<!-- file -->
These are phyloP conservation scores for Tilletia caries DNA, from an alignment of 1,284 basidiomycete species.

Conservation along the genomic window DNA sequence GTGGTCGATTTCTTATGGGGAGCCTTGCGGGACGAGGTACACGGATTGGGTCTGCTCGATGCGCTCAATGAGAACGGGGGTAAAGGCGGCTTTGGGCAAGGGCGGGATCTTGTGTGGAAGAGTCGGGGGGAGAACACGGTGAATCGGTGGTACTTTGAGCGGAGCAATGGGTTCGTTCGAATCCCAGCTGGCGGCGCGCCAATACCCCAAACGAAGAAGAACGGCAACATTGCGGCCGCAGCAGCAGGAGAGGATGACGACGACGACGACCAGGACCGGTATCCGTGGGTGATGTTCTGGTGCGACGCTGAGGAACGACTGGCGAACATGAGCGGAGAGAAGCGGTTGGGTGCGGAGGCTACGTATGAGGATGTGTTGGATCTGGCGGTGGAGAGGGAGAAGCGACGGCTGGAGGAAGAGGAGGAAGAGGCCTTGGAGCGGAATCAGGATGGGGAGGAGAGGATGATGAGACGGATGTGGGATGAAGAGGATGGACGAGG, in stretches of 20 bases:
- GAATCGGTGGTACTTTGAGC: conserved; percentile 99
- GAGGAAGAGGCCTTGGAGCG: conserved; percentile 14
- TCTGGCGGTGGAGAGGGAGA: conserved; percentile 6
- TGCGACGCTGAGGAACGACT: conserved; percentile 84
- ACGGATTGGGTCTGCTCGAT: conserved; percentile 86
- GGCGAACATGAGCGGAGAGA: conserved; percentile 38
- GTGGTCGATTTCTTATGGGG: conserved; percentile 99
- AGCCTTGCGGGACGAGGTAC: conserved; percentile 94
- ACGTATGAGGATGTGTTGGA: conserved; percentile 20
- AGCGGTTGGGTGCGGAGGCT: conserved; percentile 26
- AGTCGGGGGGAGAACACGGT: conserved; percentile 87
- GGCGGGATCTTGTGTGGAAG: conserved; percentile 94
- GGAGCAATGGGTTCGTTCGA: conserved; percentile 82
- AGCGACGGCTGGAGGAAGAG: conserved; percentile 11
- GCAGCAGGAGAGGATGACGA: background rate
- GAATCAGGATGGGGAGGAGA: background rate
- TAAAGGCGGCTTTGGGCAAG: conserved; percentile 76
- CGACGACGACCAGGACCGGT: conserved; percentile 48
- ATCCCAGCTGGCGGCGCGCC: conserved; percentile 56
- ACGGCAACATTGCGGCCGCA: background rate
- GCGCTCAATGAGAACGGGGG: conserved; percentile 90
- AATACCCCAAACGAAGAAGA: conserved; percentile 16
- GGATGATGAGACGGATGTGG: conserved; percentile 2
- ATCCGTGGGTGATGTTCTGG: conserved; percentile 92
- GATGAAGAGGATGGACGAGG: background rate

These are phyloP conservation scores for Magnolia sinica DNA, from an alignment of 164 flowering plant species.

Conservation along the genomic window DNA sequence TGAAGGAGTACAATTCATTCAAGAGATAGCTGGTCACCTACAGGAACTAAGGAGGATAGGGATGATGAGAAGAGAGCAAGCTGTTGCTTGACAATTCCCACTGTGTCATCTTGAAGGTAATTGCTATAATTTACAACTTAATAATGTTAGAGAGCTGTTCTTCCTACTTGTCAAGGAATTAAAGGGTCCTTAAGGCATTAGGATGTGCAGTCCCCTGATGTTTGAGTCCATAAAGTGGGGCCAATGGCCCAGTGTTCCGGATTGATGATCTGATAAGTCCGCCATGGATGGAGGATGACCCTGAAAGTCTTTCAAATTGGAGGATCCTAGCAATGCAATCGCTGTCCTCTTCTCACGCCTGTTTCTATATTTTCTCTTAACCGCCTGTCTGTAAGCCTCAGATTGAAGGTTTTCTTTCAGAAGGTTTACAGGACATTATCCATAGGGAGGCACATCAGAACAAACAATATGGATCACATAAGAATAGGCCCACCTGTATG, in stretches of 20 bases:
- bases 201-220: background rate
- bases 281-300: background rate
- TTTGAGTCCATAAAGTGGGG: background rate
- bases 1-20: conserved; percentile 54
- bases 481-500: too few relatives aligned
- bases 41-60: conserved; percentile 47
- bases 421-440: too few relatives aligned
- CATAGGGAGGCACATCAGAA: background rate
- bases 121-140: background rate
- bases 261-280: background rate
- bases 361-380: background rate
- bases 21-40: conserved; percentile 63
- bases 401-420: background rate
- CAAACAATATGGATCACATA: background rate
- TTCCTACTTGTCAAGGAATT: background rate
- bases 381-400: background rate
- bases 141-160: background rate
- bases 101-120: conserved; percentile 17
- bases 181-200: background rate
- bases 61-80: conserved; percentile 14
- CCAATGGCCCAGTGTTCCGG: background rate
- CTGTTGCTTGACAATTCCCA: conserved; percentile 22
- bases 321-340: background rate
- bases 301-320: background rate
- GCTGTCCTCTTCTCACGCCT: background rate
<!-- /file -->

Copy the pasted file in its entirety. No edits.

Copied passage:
These are phyloP conservation scores for Tilletia caries DNA, from an alignment of 1,284 basidiomycete species.

Conservation along the genomic window DNA sequence GTGGTCGATTTCTTATGGGGAGCCTTGCGGGACGAGGTACACGGATTGGGTCTGCTCGATGCGCTCAATGAGAACGGGGGTAAAGGCGGCTTTGGGCAAGGGCGGGATCTTGTGTGGAAGAGTCGGGGGGAGAACACGGTGAATCGGTGGTACTTTGAGCGGAGCAATGGGTTCGTTCGAATCCCAGCTGGCGGCGCGCCAATACCCCAAACGAAGAAGAACGGCAACATTGCGGCCGCAGCAGCAGGAGAGGATGACGACGACGACGACCAGGACCGGTATCCGTGGGTGATGTTCTGGTGCGACGCTGAGGAACGACTGGCGAACATGAGCGGAGAGAAGCGGTTGGGTGCGGAGGCTACGTATGAGGATGTGTTGGATCTGGCGGTGGAGAGGGAGAAGCGACGGCTGGAGGAAGAGGAGGAAGAGGCCTTGGAGCGGAATCAGGATGGGGAGGAGAGGATGATGAGACGGATGTGGGATGAAGAGGATGGACGAGG, in stretches of 20 bases:
- GAATCGGTGGTACTTTGAGC: conserved; percentile 99
- GAGGAAGAGGCCTTGGAGCG: conserved; percentile 14
- TCTGGCGGTGGAGAGGGAGA: conserved; percentile 6
- TGCGACGCTGAGGAACGACT: conserved; percentile 84
- ACGGATTGGGTCTGCTCGAT: conserved; percentile 86
- GGCGAACATGAGCGGAGAGA: conserved; percentile 38
- GTGGTCGATTTCTTATGGGG: conserved; percentile 99
- AGCCTTGCGGGACGAGGTAC: conserved; percentile 94
- ACGTATGAGGATGTGTTGGA: conserved; percentile 20
- AGCGGTTGGGTGCGGAGGCT: conserved; percentile 26
- AGTCGGGGGGAGAACACGGT: conserved; percentile 87
- GGCGGGATCTTGTGTGGAAG: conserved; percentile 94
- GGAGCAATGGGTTCGTTCGA: conserved; percentile 82
- AGCGACGGCTGGAGGAAGAG: conserved; percentile 11
- GCAGCAGGAGAGGATGACGA: background rate
- GAATCAGGATGGGGAGGAGA: background rate
- TAAAGGCGGCTTTGGGCAAG: conserved; percentile 76
- CGACGACGACCAGGACCGGT: conserved; percentile 48
- ATCCCAGCTGGCGGCGCGCC: conserved; percentile 56
- ACGGCAACATTGCGGCCGCA: background rate
- GCGCTCAATGAGAACGGGGG: conserved; percentile 90
- AATACCCCAAACGAAGAAGA: conserved; percentile 16
- GGATGATGAGACGGATGTGG: conserved; percentile 2
- ATCCGTGGGTGATGTTCTGG: conserved; percentile 92
- GATGAAGAGGATGGACGAGG: background rate

These are phyloP conservation scores for Magnolia sinica DNA, from an alignment of 164 flowering plant species.

Conservation along the genomic window DNA sequence TGAAGGAGTACAATTCATTCAAGAGATAGCTGGTCACCTACAGGAACTAAGGAGGATAGGGATGATGAGAAGAGAGCAAGCTGTTGCTTGACAATTCCCACTGTGTCATCTTGAAGGTAATTGCTATAATTTACAACTTAATAATGTTAGAGAGCTGTTCTTCCTACTTGTCAAGGAATTAAAGGGTCCTTAAGGCATTAGGATGTGCAGTCCCCTGATGTTTGAGTCCATAAAGTGGGGCCAATGGCCCAGTGTTCCGGATTGATGATCTGATAAGTCCGCCATGGATGGAGGATGACCCTGAAAGTCTTTCAAATTGGAGGATCCTAGCAATGCAATCGCTGTCCTCTTCTCACGCCTGTTTCTATATTTTCTCTTAACCGCCTGTCTGTAAGCCTCAGATTGAAGGTTTTCTTTCAGAAGGTTTACAGGACATTATCCATAGGGAGGCACATCAGAACAAACAATATGGATCACATAAGAATAGGCCCACCTGTATG, in stretches of 20 bases:
- bases 201-220: background rate
- bases 281-300: background rate
- TTTGAGTCCATAAAGTGGGG: background rate
- bases 1-20: conserved; percentile 54
- bases 481-500: too few relatives aligned
- bases 41-60: conserved; percentile 47
- bases 421-440: too few relatives aligned
- CATAGGGAGGCACATCAGAA: background rate
- bases 121-140: background rate
- bases 261-280: background rate
- bases 361-380: background rate
- bases 21-40: conserved; percentile 63
- bases 401-420: background rate
- CAAACAATATGGATCACATA: background rate
- TTCCTACTTGTCAAGGAATT: background rate
- bases 381-400: background rate
- bases 141-160: background rate
- bases 101-120: conserved; percentile 17
- bases 181-200: background rate
- bases 61-80: conserved; percentile 14
- CCAATGGCCCAGTGTTCCGG: background rate
- CTGTTGCTTGACAATTCCCA: conserved; percentile 22
- bases 321-340: background rate
- bases 301-320: background rate
- GCTGTCCTCTTCTCACGCCT: background rate